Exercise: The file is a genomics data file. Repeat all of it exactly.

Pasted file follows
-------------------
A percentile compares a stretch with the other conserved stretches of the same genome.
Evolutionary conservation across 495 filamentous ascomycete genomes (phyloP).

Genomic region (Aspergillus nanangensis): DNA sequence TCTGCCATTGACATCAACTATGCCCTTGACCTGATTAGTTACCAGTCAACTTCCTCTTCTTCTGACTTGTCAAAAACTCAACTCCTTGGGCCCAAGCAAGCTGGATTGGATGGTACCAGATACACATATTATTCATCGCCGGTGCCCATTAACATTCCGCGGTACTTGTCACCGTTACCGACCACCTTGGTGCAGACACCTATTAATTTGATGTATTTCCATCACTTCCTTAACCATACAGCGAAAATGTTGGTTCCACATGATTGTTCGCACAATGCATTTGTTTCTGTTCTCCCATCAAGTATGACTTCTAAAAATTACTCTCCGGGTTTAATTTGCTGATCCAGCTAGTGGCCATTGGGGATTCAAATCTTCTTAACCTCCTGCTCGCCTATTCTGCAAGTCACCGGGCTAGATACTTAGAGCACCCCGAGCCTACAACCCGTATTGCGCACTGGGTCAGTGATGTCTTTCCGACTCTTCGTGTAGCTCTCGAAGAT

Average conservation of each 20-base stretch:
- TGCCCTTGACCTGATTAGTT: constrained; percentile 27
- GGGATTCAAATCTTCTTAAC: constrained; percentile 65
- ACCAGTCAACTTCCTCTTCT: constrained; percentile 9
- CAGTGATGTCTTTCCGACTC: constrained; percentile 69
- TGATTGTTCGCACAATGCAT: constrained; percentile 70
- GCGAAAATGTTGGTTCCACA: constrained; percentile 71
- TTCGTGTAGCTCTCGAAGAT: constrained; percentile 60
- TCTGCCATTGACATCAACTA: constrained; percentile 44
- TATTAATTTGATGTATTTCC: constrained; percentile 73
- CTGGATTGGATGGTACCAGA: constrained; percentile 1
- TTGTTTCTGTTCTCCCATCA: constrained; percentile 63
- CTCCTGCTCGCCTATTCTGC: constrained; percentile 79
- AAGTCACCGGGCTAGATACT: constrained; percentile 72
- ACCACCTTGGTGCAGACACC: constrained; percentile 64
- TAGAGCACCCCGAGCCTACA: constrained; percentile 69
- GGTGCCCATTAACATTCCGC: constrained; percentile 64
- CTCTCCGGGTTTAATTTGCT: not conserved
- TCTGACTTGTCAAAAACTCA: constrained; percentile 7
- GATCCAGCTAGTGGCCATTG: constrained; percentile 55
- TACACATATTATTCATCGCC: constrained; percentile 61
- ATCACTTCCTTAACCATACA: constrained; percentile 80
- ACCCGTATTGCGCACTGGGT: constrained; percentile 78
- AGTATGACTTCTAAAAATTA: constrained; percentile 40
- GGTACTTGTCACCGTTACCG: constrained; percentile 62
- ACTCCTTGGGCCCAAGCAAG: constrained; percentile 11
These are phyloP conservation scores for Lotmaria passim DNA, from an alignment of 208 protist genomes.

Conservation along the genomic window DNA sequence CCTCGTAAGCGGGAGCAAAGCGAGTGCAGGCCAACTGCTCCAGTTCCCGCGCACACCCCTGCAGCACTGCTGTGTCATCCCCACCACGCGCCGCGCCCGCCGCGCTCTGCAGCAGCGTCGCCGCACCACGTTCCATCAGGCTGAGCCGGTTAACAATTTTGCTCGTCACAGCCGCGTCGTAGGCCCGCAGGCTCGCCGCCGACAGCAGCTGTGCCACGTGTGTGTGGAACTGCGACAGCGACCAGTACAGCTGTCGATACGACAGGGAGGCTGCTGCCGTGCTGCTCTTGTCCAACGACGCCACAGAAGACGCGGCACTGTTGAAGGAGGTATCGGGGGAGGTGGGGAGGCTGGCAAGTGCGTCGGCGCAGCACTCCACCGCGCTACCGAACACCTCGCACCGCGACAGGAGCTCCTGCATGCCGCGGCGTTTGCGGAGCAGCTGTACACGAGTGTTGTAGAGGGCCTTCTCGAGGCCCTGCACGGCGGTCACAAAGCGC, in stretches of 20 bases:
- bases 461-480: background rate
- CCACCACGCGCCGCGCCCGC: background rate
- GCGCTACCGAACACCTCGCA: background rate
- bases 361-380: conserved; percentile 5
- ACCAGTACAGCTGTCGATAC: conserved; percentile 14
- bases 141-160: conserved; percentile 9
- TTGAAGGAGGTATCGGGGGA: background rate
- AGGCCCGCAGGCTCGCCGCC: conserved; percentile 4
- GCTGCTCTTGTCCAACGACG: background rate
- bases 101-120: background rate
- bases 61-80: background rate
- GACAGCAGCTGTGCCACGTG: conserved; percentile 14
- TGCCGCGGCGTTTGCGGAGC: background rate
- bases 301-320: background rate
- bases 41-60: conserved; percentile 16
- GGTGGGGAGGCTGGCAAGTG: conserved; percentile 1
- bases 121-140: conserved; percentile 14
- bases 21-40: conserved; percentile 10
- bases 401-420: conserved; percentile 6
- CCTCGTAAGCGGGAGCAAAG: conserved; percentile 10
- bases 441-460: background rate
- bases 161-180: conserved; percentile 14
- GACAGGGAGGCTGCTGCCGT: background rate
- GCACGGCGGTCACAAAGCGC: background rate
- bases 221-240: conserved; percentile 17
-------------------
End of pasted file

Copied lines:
A percentile compares a stretch with the other conserved stretches of the same genome.
Evolutionary conservation across 495 filamentous ascomycete genomes (phyloP).

Genomic region (Aspergillus nanangensis): DNA sequence TCTGCCATTGACATCAACTATGCCCTTGACCTGATTAGTTACCAGTCAACTTCCTCTTCTTCTGACTTGTCAAAAACTCAACTCCTTGGGCCCAAGCAAGCTGGATTGGATGGTACCAGATACACATATTATTCATCGCCGGTGCCCATTAACATTCCGCGGTACTTGTCACCGTTACCGACCACCTTGGTGCAGACACCTATTAATTTGATGTATTTCCATCACTTCCTTAACCATACAGCGAAAATGTTGGTTCCACATGATTGTTCGCACAATGCATTTGTTTCTGTTCTCCCATCAAGTATGACTTCTAAAAATTACTCTCCGGGTTTAATTTGCTGATCCAGCTAGTGGCCATTGGGGATTCAAATCTTCTTAACCTCCTGCTCGCCTATTCTGCAAGTCACCGGGCTAGATACTTAGAGCACCCCGAGCCTACAACCCGTATTGCGCACTGGGTCAGTGATGTCTTTCCGACTCTTCGTGTAGCTCTCGAAGAT

Average conservation of each 20-base stretch:
- TGCCCTTGACCTGATTAGTT: constrained; percentile 27
- GGGATTCAAATCTTCTTAAC: constrained; percentile 65
- ACCAGTCAACTTCCTCTTCT: constrained; percentile 9
- CAGTGATGTCTTTCCGACTC: constrained; percentile 69
- TGATTGTTCGCACAATGCAT: constrained; percentile 70
- GCGAAAATGTTGGTTCCACA: constrained; percentile 71
- TTCGTGTAGCTCTCGAAGAT: constrained; percentile 60
- TCTGCCATTGACATCAACTA: constrained; percentile 44
- TATTAATTTGATGTATTTCC: constrained; percentile 73
- CTGGATTGGATGGTACCAGA: constrained; percentile 1
- TTGTTTCTGTTCTCCCATCA: constrained; percentile 63
- CTCCTGCTCGCCTATTCTGC: constrained; percentile 79
- AAGTCACCGGGCTAGATACT: constrained; percentile 72
- ACCACCTTGGTGCAGACACC: constrained; percentile 64
- TAGAGCACCCCGAGCCTACA: constrained; percentile 69
- GGTGCCCATTAACATTCCGC: constrained; percentile 64
- CTCTCCGGGTTTAATTTGCT: not conserved
- TCTGACTTGTCAAAAACTCA: constrained; percentile 7
- GATCCAGCTAGTGGCCATTG: constrained; percentile 55
- TACACATATTATTCATCGCC: constrained; percentile 61
- ATCACTTCCTTAACCATACA: constrained; percentile 80
- ACCCGTATTGCGCACTGGGT: constrained; percentile 78
- AGTATGACTTCTAAAAATTA: constrained; percentile 40
- GGTACTTGTCACCGTTACCG: constrained; percentile 62
- ACTCCTTGGGCCCAAGCAAG: constrained; percentile 11
These are phyloP conservation scores for Lotmaria passim DNA, from an alignment of 208 protist genomes.

Conservation along the genomic window DNA sequence CCTCGTAAGCGGGAGCAAAGCGAGTGCAGGCCAACTGCTCCAGTTCCCGCGCACACCCCTGCAGCACTGCTGTGTCATCCCCACCACGCGCCGCGCCCGCCGCGCTCTGCAGCAGCGTCGCCGCACCACGTTCCATCAGGCTGAGCCGGTTAACAATTTTGCTCGTCACAGCCGCGTCGTAGGCCCGCAGGCTCGCCGCCGACAGCAGCTGTGCCACGTGTGTGTGGAACTGCGACAGCGACCAGTACAGCTGTCGATACGACAGGGAGGCTGCTGCCGTGCTGCTCTTGTCCAACGACGCCACAGAAGACGCGGCACTGTTGAAGGAGGTATCGGGGGAGGTGGGGAGGCTGGCAAGTGCGTCGGCGCAGCACTCCACCGCGCTACCGAACACCTCGCACCGCGACAGGAGCTCCTGCATGCCGCGGCGTTTGCGGAGCAGCTGTACACGAGTGTTGTAGAGGGCCTTCTCGAGGCCCTGCACGGCGGTCACAAAGCGC, in stretches of 20 bases:
- bases 461-480: background rate
- CCACCACGCGCCGCGCCCGC: background rate
- GCGCTACCGAACACCTCGCA: background rate
- bases 361-380: conserved; percentile 5
- ACCAGTACAGCTGTCGATAC: conserved; percentile 14
- bases 141-160: conserved; percentile 9
- TTGAAGGAGGTATCGGGGGA: background rate
- AGGCCCGCAGGCTCGCCGCC: conserved; percentile 4
- GCTGCTCTTGTCCAACGACG: background rate
- bases 101-120: background rate
- bases 61-80: background rate
- GACAGCAGCTGTGCCACGTG: conserved; percentile 14
- TGCCGCGGCGTTTGCGGAGC: background rate
- bases 301-320: background rate
- bases 41-60: conserved; percentile 16
- GGTGGGGAGGCTGGCAAGTG: conserved; percentile 1
- bases 121-140: conserved; percentile 14
- bases 21-40: conserved; percentile 10
- bases 401-420: conserved; percentile 6
- CCTCGTAAGCGGGAGCAAAG: conserved; percentile 10
- bases 441-460: background rate
- bases 161-180: conserved; percentile 14
- GACAGGGAGGCTGCTGCCGT: background rate
- GCACGGCGGTCACAAAGCGC: background rate
- bases 221-240: conserved; percentile 17